In the video: MK Galit Distal Avital "There is no such thing as autism" (Photo: Knesset Channel)
Autism has been on the rise among children for years, and earlier this year, a new study in the journal Pediatrics that looked at more than 4,000 8-year-olds in the New York and New Jersey areas found that autism rates had tripled over the past 16 years.
In addition, the Centers for Disease Control and Prevention published its update on the estimated prevalence of autism among the country's children.
Their research is based on active surveillance at 11 US monitoring sites for 8-year-olds in 2020. The
new report shows an increase in prevalence with 1 in 36 children or over 2.7% of 8-year-olds diagnosed with an autism spectrum disorder in 2020, compared The prevalence was 1 in 44 children in 2018 and 1 in 150 children in 2000. The CDC says more research is needed to understand this variation, which could be related to differences in strategies used to identify and diagnose the condition.
The increase in the rate of diagnosis is also true in Israel where there is a ratio of 1:4 between the sexes to the detriment of boys.
In a family where there is already a diagnosed child, the chance that another child will be born with autism is 20 percent more than the chance in the general population.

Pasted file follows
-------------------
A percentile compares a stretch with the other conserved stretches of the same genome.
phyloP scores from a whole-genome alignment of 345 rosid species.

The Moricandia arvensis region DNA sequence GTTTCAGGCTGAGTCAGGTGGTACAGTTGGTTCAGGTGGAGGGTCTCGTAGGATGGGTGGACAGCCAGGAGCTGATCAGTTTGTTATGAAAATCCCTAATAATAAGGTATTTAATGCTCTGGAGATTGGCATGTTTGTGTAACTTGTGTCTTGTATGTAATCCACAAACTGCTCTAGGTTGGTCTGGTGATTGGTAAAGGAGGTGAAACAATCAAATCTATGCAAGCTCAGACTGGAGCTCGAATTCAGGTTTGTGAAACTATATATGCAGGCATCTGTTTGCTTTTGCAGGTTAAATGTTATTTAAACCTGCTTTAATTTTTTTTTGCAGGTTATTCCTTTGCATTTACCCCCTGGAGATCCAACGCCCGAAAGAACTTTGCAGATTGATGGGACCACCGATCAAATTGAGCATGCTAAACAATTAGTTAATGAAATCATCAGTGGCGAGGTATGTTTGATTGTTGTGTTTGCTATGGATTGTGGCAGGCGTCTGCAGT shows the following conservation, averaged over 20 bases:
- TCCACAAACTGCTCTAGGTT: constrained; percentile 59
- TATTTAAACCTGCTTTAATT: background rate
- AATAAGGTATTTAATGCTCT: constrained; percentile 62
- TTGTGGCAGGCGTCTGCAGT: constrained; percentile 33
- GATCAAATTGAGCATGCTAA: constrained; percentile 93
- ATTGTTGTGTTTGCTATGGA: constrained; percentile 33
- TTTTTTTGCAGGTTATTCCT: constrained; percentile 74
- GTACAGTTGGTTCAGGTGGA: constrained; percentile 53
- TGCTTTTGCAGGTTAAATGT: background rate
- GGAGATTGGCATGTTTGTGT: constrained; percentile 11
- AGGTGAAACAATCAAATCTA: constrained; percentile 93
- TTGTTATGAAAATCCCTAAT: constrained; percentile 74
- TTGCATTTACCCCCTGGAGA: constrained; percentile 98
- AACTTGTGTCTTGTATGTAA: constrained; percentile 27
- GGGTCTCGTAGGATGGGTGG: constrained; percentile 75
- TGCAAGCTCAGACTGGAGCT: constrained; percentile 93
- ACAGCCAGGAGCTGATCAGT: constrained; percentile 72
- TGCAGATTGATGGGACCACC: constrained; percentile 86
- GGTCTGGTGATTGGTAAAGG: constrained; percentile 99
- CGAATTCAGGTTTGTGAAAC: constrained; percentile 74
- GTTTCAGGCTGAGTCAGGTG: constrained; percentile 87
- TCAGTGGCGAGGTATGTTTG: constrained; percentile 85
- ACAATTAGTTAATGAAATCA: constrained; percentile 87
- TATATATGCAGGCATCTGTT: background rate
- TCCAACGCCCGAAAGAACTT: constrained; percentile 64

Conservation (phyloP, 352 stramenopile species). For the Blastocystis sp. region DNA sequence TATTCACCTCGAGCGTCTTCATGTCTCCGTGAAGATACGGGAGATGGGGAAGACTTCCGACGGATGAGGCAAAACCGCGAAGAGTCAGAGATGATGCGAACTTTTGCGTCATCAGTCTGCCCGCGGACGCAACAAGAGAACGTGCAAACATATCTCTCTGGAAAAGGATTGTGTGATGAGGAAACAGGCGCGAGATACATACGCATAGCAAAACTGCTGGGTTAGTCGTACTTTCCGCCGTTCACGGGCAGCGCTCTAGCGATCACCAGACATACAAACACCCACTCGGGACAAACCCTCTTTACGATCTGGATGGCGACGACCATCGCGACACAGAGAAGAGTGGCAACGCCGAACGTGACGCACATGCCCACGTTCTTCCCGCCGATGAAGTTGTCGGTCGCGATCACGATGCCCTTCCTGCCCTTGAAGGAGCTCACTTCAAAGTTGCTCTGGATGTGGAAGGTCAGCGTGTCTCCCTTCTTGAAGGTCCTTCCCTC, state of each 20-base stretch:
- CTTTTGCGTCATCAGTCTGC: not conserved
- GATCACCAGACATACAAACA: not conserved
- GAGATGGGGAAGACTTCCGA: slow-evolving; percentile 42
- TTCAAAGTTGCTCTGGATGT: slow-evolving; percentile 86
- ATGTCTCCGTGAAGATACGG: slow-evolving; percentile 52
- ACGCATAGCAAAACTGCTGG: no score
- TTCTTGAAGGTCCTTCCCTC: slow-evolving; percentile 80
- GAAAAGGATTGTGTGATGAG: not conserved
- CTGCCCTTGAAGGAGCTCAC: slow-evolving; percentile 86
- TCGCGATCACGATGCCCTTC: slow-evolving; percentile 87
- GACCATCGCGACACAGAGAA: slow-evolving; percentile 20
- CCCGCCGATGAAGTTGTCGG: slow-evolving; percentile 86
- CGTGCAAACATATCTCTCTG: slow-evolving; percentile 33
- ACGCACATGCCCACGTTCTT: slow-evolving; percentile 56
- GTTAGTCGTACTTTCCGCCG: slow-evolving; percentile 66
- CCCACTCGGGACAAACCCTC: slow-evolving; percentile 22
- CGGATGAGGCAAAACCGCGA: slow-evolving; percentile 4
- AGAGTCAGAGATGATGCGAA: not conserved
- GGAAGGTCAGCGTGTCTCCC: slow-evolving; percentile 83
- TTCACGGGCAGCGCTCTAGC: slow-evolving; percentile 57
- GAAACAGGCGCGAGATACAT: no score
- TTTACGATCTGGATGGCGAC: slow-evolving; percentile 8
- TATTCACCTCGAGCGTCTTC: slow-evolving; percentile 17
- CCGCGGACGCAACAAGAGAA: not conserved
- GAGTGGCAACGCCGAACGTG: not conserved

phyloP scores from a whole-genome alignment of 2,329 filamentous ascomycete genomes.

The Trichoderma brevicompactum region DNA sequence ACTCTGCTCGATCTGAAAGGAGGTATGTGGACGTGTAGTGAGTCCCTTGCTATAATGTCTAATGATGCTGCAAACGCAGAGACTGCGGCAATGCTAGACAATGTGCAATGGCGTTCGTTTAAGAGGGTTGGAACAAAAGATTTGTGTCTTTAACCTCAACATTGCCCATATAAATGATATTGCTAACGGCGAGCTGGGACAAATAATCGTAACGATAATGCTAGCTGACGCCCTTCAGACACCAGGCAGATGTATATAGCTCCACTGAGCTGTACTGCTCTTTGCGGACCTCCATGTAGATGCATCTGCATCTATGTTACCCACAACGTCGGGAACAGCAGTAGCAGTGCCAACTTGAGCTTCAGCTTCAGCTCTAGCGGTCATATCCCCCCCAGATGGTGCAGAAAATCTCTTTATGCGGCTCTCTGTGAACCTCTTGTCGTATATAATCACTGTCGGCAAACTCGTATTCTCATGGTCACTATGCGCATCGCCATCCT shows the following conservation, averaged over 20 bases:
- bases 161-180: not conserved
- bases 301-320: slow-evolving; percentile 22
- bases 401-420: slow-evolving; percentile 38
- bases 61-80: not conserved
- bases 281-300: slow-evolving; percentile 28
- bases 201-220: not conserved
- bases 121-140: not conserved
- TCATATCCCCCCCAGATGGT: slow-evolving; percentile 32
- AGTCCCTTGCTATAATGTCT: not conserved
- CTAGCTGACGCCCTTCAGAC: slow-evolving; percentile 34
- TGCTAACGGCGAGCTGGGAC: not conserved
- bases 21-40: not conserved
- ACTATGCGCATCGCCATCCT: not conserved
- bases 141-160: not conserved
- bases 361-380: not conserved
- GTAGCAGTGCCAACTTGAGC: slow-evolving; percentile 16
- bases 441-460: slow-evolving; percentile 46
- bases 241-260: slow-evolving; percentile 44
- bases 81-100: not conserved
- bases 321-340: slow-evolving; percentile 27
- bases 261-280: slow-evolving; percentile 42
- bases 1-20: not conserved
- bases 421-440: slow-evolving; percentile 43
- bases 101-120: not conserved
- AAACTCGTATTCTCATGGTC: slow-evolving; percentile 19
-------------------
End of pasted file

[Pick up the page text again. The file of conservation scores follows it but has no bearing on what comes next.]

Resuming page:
Early intervention is critical
Autism, also known as autism spectrum disorder, is defined by the Centers for Disease Control and Prevention as a "developmental disability that can cause significant social, communication and behavioral challenges."
The "spectrum" means a wide range of symptoms and severity.
Autism can be reliably diagnosed in children as young as 18 months, but the average age of diagnosis has remained unchanged for decades over 4.
Children who are not white, women, and those from more remote areas or from disadvantaged socioeconomic backgrounds are often diagnosed later or not diagnosed at all.
However, research shows that early interventions, especially before age three, during a critical early neurodevelopmental period, can improve life outcomes for these children.
"A developmental disability that can cause significant social, communicative and behavioral challenges" (Photo: ShutterStock)
What caused the increase?
In recent years, good progress has been made in early detection of autism—an earlier CDC report found that children born in 2014 were 50% more likely to receive an autism or special education diagnosis by age 4 than those born in 2010.
The founder and CEO of Springtide Child Development, Jia Jia Ya, believes that part of the current increase is due to better screening tools. "It is common for children to be screened for autism, and the tools have improved," said Ya. "Additionally, today there is increased awareness and reduced stigma .
People are more aware of autism.. and there is less fear and stigma around it.
Although it is still challenging, there is much more acceptance."